Businesses in the United States spend more than $150 billion annually on recruiting. To obtain measurable ROI on that huge investment, it’s really important to get the process right on the back end. A lot of the investment made in recruiting in today’s environment is on technology, specifically on an Applicant Tracking System (ATS), but if you don’t know what you’re trying to achieve, that money ends up going down the drain.
Before You Select an ATS
You’ll often hear that the ATS is the foundation of the recruiting process. I’d like to think that your process is the foundation of your recruiting excellence and that the ATS is simply a tool through which you can achieve your goals. A system alone will never solve your recruiting problems and a process without a system will be impossible to manage. If you don’t know what your goals are in terms of recruiting – and if you haven’t obtained and included input from all stakeholders – your process is going to be flawed and so is your ATS selection.
Your ATS should not dictate your process; it should enable it. Your recruiting process needs to be solid before you select and implement an ATS. With unemployment numbers going up and the number of applications received for each position multiplying, there is no time to waste in getting your process – and your ATS – in good working order.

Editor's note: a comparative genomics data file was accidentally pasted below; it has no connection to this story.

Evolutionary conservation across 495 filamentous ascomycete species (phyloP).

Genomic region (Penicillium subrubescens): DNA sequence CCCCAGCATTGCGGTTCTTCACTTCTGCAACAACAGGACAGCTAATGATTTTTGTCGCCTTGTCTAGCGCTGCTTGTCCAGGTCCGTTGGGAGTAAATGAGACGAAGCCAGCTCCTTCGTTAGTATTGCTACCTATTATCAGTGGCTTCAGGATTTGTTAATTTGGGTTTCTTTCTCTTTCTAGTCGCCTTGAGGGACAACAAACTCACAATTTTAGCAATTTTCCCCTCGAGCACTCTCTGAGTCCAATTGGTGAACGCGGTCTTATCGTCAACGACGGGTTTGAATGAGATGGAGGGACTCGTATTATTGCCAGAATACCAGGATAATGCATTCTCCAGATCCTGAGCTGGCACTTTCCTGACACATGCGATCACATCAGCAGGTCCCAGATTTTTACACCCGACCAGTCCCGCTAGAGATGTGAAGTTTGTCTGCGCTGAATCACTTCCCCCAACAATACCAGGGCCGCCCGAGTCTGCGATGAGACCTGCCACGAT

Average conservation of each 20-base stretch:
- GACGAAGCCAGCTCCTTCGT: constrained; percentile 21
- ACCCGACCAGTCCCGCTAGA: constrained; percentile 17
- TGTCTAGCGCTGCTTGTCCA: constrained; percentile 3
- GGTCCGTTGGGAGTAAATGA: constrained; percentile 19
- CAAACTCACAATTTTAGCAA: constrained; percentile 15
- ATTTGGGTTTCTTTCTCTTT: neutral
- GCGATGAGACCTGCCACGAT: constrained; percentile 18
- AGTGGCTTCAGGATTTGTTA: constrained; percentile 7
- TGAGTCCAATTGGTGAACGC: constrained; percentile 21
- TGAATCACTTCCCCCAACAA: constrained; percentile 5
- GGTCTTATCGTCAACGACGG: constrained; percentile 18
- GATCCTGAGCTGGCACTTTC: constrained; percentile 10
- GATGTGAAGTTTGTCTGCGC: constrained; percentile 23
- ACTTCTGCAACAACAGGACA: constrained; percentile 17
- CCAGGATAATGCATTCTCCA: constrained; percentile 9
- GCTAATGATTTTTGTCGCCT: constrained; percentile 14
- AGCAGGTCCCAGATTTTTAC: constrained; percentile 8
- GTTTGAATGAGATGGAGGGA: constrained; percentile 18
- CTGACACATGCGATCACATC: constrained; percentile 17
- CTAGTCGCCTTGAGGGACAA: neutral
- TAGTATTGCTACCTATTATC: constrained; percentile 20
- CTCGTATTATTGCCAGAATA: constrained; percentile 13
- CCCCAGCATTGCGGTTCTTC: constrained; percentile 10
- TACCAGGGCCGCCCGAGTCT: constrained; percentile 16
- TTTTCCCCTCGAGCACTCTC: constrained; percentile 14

I Already Have an ATS – What Can I Do to Improve Functionality?
Whether you’re trying to optimize your current ATS or actively shop for an ATS solution that works best for you, you need to start at the same place: defining what your ideal process looks like. How does each piece of the process work? Where are your risks? Gaps? Opportunities? Not only do you need to start answering these questions, but you need to start getting feedback from all of your stakeholders about how the recruiting function works (or doesn’t work) for them.
Why do ATS Implementations Fail?
Often, it’s not the technology that causes an ATS to fail; it’s the company automating the wrong pieces of the process. If you automate what ought to be high-touch, you lose talented candidates. If you don’t automate work that should just move through the system, you lose talented candidates and burn out your recruiting team. These failures are often blamed on the technology, but it’s normally far more embedded in the recruitment process and would continue to be a problem regardless of the technology used. It’s for this reason that we encourage you to get back to basics first.
Back to the Basics: Identifying Your Goals and Needs
We recommend beginning the ATS selection and implementation process at least six months before you need to bring a new or initial ATS online. It’s best if you can start a year in advance of the scheduled transition. Think about:
- Your end goals: Focus on what the process looks like from your stakeholders’ viewpoint.
- Leverage data to support your position and achieve buy-in for the investment.
- Find out what’s important to your key stakeholders inside and outside of the company.